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General Electric (GE) is one of the world's most renowned companies involved in the production, distribution and the use of electrical products globally. The business was started in 1978. It has developed to be the best performing and highly competitive organizations by providing quality products to its consumers. Much of the performance of the GE Company is highly attributed to the nature of leadership adopted to ensure the maintenance and improvement of the operations management. For example, the company has well developed leadership style and culture that focus on employee development and provision of customer focus services to maintain their loyalty alongside the reputation of the GE Company. Therefore, this essay analyzes most of the activities that take place in the company and contributes to its performance.
Evidently, the GE Company has been able to maintain a surplus of qualified managers since the earlier times of its development. Throughout history, the company has focused on promoting its managers from the company's ranks. For example, Cordiner created a culture of employee development by decentralizing the responsibility of making organizational decisions to all the managers across departments within the company. Immelt also emphasized on the importance of education to the employees by developing the Session C. that provided support of the employees and platform for interaction. This was a good response to the development needs of the managers.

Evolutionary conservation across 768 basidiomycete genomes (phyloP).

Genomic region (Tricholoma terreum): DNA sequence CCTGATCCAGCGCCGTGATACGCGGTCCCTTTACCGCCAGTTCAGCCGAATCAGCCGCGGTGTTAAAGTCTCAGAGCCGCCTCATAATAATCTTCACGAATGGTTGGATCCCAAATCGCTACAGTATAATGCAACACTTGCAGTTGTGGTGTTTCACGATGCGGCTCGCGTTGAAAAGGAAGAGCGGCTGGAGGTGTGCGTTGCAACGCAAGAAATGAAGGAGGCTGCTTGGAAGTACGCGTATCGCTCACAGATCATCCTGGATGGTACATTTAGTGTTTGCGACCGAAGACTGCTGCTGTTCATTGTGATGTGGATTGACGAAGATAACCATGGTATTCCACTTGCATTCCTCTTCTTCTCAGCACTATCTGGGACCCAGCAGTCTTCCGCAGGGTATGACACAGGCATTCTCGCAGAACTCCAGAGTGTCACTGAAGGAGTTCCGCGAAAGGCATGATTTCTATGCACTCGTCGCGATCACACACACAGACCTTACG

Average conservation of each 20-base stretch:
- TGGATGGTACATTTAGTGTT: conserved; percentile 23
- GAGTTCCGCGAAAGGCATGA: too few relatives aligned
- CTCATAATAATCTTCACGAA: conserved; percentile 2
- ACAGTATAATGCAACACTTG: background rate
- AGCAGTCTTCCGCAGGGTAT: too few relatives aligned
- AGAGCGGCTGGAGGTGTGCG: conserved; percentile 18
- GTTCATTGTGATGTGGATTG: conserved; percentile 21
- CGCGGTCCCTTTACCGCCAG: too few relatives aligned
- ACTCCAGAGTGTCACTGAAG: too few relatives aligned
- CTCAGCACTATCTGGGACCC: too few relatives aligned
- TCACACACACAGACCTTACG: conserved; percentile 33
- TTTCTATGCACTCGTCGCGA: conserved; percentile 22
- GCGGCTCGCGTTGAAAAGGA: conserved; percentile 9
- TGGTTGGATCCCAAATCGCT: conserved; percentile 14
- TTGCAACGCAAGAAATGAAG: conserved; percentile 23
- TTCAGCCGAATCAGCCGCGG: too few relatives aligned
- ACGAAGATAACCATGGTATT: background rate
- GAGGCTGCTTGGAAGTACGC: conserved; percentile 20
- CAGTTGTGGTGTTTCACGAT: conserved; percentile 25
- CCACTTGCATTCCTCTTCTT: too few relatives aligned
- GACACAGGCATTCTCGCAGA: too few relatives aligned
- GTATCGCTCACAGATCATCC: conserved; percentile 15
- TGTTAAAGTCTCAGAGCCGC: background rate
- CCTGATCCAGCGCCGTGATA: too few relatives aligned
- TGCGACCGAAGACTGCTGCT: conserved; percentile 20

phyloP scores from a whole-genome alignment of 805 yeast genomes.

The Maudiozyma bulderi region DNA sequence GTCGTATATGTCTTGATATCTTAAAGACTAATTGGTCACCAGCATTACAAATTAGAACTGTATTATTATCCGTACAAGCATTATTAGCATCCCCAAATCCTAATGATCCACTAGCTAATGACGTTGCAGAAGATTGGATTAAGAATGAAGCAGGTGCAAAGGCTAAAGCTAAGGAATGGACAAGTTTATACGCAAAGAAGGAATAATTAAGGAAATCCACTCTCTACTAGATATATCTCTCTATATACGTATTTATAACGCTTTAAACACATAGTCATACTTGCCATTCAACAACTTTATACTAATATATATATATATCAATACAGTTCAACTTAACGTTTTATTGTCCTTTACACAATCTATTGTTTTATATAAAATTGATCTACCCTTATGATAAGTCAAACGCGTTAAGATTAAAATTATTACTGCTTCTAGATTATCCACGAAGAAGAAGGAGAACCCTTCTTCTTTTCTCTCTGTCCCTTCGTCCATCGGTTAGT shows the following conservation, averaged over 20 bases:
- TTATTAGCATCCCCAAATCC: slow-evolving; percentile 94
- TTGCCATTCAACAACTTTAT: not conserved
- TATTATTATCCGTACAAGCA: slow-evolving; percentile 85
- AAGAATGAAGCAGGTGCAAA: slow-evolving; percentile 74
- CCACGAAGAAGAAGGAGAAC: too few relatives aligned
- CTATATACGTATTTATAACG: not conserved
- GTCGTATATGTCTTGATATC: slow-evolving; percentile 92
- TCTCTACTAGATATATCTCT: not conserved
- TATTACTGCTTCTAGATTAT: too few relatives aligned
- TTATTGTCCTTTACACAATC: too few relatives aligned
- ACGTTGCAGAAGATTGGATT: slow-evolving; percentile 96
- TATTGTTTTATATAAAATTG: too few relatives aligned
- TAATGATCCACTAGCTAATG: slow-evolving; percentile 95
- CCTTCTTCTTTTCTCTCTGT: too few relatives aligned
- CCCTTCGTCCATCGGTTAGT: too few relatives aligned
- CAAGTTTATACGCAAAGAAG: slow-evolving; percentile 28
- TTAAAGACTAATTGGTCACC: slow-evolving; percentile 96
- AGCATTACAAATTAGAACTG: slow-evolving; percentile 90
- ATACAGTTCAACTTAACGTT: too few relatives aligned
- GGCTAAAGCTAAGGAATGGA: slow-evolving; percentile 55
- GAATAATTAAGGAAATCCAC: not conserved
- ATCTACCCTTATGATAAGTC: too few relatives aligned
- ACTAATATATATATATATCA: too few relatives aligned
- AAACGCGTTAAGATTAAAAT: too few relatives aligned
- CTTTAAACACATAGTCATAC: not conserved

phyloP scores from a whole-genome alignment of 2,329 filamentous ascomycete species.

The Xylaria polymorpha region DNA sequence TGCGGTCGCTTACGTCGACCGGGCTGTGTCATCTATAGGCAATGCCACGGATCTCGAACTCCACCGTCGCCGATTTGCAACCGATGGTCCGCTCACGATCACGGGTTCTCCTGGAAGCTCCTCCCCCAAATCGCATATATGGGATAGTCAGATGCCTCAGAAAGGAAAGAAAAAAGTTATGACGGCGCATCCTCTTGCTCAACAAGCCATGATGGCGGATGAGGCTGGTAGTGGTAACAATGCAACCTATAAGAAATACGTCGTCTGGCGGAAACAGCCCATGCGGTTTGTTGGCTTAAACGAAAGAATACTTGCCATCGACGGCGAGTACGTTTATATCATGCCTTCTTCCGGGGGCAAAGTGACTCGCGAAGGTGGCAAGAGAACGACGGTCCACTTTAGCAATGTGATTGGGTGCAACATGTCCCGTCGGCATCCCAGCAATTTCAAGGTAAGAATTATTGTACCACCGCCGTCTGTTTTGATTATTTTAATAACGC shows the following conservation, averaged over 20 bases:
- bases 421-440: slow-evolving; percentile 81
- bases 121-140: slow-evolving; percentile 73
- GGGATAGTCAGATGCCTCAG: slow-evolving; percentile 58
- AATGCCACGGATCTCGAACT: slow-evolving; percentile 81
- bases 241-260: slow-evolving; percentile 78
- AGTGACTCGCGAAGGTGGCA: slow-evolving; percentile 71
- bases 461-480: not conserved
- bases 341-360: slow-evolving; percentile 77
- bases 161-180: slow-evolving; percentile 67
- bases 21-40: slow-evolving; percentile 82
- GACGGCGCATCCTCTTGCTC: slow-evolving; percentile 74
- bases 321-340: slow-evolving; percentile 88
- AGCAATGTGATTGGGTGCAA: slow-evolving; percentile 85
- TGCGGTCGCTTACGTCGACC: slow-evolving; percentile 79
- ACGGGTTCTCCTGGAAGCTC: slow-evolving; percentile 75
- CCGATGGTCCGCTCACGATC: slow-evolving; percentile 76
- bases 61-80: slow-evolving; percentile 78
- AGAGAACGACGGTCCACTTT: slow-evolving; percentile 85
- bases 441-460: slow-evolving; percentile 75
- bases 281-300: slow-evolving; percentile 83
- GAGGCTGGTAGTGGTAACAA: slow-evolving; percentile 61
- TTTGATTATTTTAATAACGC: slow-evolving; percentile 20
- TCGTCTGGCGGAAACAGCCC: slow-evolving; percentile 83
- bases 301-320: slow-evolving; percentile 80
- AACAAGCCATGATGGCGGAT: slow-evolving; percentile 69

The company's focus to identify talents among the managers and other employees facilitated the growth of knowledge and skilled team, hence, the surplus. Welch's efforts to incorporate the provision of training opportunities to the managers such as the Crotonville course provided the basis for building a pool of qualified managers. The establishment of the "Work Out" initiative provided employees with opportunities to share and reflect on different ways of undertaking the assigned duties thereby building their competencies. In addition, initiatives such as building a university within the company enabled it to produce qualified personnel in their respective departments. Immelt's actions like opening other new branches in foreign markets and providing training to the employees and consumers provided an opportunity for nurturing many qualified employees. Cumulatively, these factors made GE have a surplus of qualified candidates suitable to fill top management positions as compared to the other organizations.
It is inarguable that, the GE Company has a unique philosophy, policies, and practices that have made it a "CEO factory" and a world's best company for churning out corporate talent. The GE Company operates on the philosophy of developing, motivating, retaining, and providing products that meet the needs of their consumers. The company also strives to adopt the best standards. This will promote the success of the company alongside ensuring maximum development of its employees and sustaining the consumer loyalty to their products. To achieve the company's management aims at identifying and exploiting the talents of its employees, it provides training to its consumers, and adopts new technology to maintain the productivity and the competition of the company.
The company has well developed practices that focus on ensuring employee development, establishment of the desired organizational culture and improvement of the performance of the company. For these practices to be achieved and maintained, the company has developed strategies like Session C. To provide a forum for...
The 'Work Out' program also ensures that interactions between the management and employees are enhanced. The delegation of duties to build the skills and knowledge among employees and the expansion of operational units into new markets to promote culture spread is also achieved via this program. The company also has well developed policies that contribute to its ability to build on the corporate talent. This includes the policy of regular appraisal of employees, evaluating their performance and fostering the provision of services that contribute to employee development.